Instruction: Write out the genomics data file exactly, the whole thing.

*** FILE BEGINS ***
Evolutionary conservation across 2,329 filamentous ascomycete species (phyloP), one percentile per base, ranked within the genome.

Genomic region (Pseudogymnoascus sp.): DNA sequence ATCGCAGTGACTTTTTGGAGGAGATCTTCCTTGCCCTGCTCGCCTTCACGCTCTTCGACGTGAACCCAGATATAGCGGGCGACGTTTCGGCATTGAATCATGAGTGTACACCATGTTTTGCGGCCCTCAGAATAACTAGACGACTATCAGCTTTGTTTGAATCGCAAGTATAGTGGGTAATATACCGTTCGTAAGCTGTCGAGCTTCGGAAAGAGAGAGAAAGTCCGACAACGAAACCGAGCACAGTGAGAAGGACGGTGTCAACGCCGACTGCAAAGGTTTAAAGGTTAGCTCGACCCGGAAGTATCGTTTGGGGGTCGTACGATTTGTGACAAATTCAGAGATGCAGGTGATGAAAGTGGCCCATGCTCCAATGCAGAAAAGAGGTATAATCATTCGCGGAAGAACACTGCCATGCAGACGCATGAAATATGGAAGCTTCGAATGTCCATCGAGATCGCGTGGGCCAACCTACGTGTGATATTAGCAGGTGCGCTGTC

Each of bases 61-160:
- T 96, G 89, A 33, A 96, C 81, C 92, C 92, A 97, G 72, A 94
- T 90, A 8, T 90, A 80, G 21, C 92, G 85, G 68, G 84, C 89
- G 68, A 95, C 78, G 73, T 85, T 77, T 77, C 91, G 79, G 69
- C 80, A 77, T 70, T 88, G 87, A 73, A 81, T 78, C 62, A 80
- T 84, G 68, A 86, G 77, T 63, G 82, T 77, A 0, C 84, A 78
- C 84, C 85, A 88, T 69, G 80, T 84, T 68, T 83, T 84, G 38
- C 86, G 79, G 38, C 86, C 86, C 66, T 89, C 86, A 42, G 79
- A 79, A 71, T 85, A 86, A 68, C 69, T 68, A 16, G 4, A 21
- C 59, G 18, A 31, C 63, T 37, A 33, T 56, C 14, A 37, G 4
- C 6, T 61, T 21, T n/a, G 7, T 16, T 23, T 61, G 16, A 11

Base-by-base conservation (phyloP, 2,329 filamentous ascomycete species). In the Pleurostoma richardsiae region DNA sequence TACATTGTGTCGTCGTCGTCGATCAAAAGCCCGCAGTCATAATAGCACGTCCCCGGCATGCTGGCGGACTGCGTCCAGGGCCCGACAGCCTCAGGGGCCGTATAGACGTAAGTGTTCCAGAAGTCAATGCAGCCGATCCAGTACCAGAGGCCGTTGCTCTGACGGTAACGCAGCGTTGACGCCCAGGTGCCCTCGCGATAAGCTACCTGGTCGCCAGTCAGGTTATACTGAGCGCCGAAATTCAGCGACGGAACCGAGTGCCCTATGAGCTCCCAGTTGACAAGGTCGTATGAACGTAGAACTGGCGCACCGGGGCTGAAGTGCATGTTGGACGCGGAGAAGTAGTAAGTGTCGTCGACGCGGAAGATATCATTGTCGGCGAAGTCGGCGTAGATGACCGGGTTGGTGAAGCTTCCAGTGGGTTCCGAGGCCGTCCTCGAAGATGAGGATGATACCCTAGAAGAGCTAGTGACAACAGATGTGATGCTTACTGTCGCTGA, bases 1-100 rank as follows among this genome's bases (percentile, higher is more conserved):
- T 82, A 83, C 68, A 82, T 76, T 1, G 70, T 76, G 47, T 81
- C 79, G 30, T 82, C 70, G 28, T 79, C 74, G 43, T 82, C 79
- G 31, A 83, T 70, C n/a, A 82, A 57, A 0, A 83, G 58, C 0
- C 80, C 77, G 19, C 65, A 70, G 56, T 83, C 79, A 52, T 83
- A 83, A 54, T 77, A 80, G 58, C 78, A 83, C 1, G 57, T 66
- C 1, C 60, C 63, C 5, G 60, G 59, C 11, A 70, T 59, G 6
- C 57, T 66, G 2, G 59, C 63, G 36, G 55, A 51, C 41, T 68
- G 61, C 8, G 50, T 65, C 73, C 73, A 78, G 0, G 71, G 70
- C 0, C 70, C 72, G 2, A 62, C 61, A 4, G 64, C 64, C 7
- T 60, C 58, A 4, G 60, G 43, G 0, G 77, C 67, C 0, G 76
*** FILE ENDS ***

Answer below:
Evolutionary conservation across 2,329 filamentous ascomycete species (phyloP), one percentile per base, ranked within the genome.

Genomic region (Pseudogymnoascus sp.): DNA sequence ATCGCAGTGACTTTTTGGAGGAGATCTTCCTTGCCCTGCTCGCCTTCACGCTCTTCGACGTGAACCCAGATATAGCGGGCGACGTTTCGGCATTGAATCATGAGTGTACACCATGTTTTGCGGCCCTCAGAATAACTAGACGACTATCAGCTTTGTTTGAATCGCAAGTATAGTGGGTAATATACCGTTCGTAAGCTGTCGAGCTTCGGAAAGAGAGAGAAAGTCCGACAACGAAACCGAGCACAGTGAGAAGGACGGTGTCAACGCCGACTGCAAAGGTTTAAAGGTTAGCTCGACCCGGAAGTATCGTTTGGGGGTCGTACGATTTGTGACAAATTCAGAGATGCAGGTGATGAAAGTGGCCCATGCTCCAATGCAGAAAAGAGGTATAATCATTCGCGGAAGAACACTGCCATGCAGACGCATGAAATATGGAAGCTTCGAATGTCCATCGAGATCGCGTGGGCCAACCTACGTGTGATATTAGCAGGTGCGCTGTC

Each of bases 61-160:
- T 96, G 89, A 33, A 96, C 81, C 92, C 92, A 97, G 72, A 94
- T 90, A 8, T 90, A 80, G 21, C 92, G 85, G 68, G 84, C 89
- G 68, A 95, C 78, G 73, T 85, T 77, T 77, C 91, G 79, G 69
- C 80, A 77, T 70, T 88, G 87, A 73, A 81, T 78, C 62, A 80
- T 84, G 68, A 86, G 77, T 63, G 82, T 77, A 0, C 84, A 78
- C 84, C 85, A 88, T 69, G 80, T 84, T 68, T 83, T 84, G 38
- C 86, G 79, G 38, C 86, C 86, C 66, T 89, C 86, A 42, G 79
- A 79, A 71, T 85, A 86, A 68, C 69, T 68, A 16, G 4, A 21
- C 59, G 18, A 31, C 63, T 37, A 33, T 56, C 14, A 37, G 4
- C 6, T 61, T 21, T n/a, G 7, T 16, T 23, T 61, G 16, A 11

Base-by-base conservation (phyloP, 2,329 filamentous ascomycete species). In the Pleurostoma richardsiae region DNA sequence TACATTGTGTCGTCGTCGTCGATCAAAAGCCCGCAGTCATAATAGCACGTCCCCGGCATGCTGGCGGACTGCGTCCAGGGCCCGACAGCCTCAGGGGCCGTATAGACGTAAGTGTTCCAGAAGTCAATGCAGCCGATCCAGTACCAGAGGCCGTTGCTCTGACGGTAACGCAGCGTTGACGCCCAGGTGCCCTCGCGATAAGCTACCTGGTCGCCAGTCAGGTTATACTGAGCGCCGAAATTCAGCGACGGAACCGAGTGCCCTATGAGCTCCCAGTTGACAAGGTCGTATGAACGTAGAACTGGCGCACCGGGGCTGAAGTGCATGTTGGACGCGGAGAAGTAGTAAGTGTCGTCGACGCGGAAGATATCATTGTCGGCGAAGTCGGCGTAGATGACCGGGTTGGTGAAGCTTCCAGTGGGTTCCGAGGCCGTCCTCGAAGATGAGGATGATACCCTAGAAGAGCTAGTGACAACAGATGTGATGCTTACTGTCGCTGA, bases 1-100 rank as follows among this genome's bases (percentile, higher is more conserved):
- T 82, A 83, C 68, A 82, T 76, T 1, G 70, T 76, G 47, T 81
- C 79, G 30, T 82, C 70, G 28, T 79, C 74, G 43, T 82, C 79
- G 31, A 83, T 70, C n/a, A 82, A 57, A 0, A 83, G 58, C 0
- C 80, C 77, G 19, C 65, A 70, G 56, T 83, C 79, A 52, T 83
- A 83, A 54, T 77, A 80, G 58, C 78, A 83, C 1, G 57, T 66
- C 1, C 60, C 63, C 5, G 60, G 59, C 11, A 70, T 59, G 6
- C 57, T 66, G 2, G 59, C 63, G 36, G 55, A 51, C 41, T 68
- G 61, C 8, G 50, T 65, C 73, C 73, A 78, G 0, G 71, G 70
- C 0, C 70, C 72, G 2, A 62, C 61, A 4, G 64, C 64, C 7
- T 60, C 58, A 4, G 60, G 43, G 0, G 77, C 67, C 0, G 76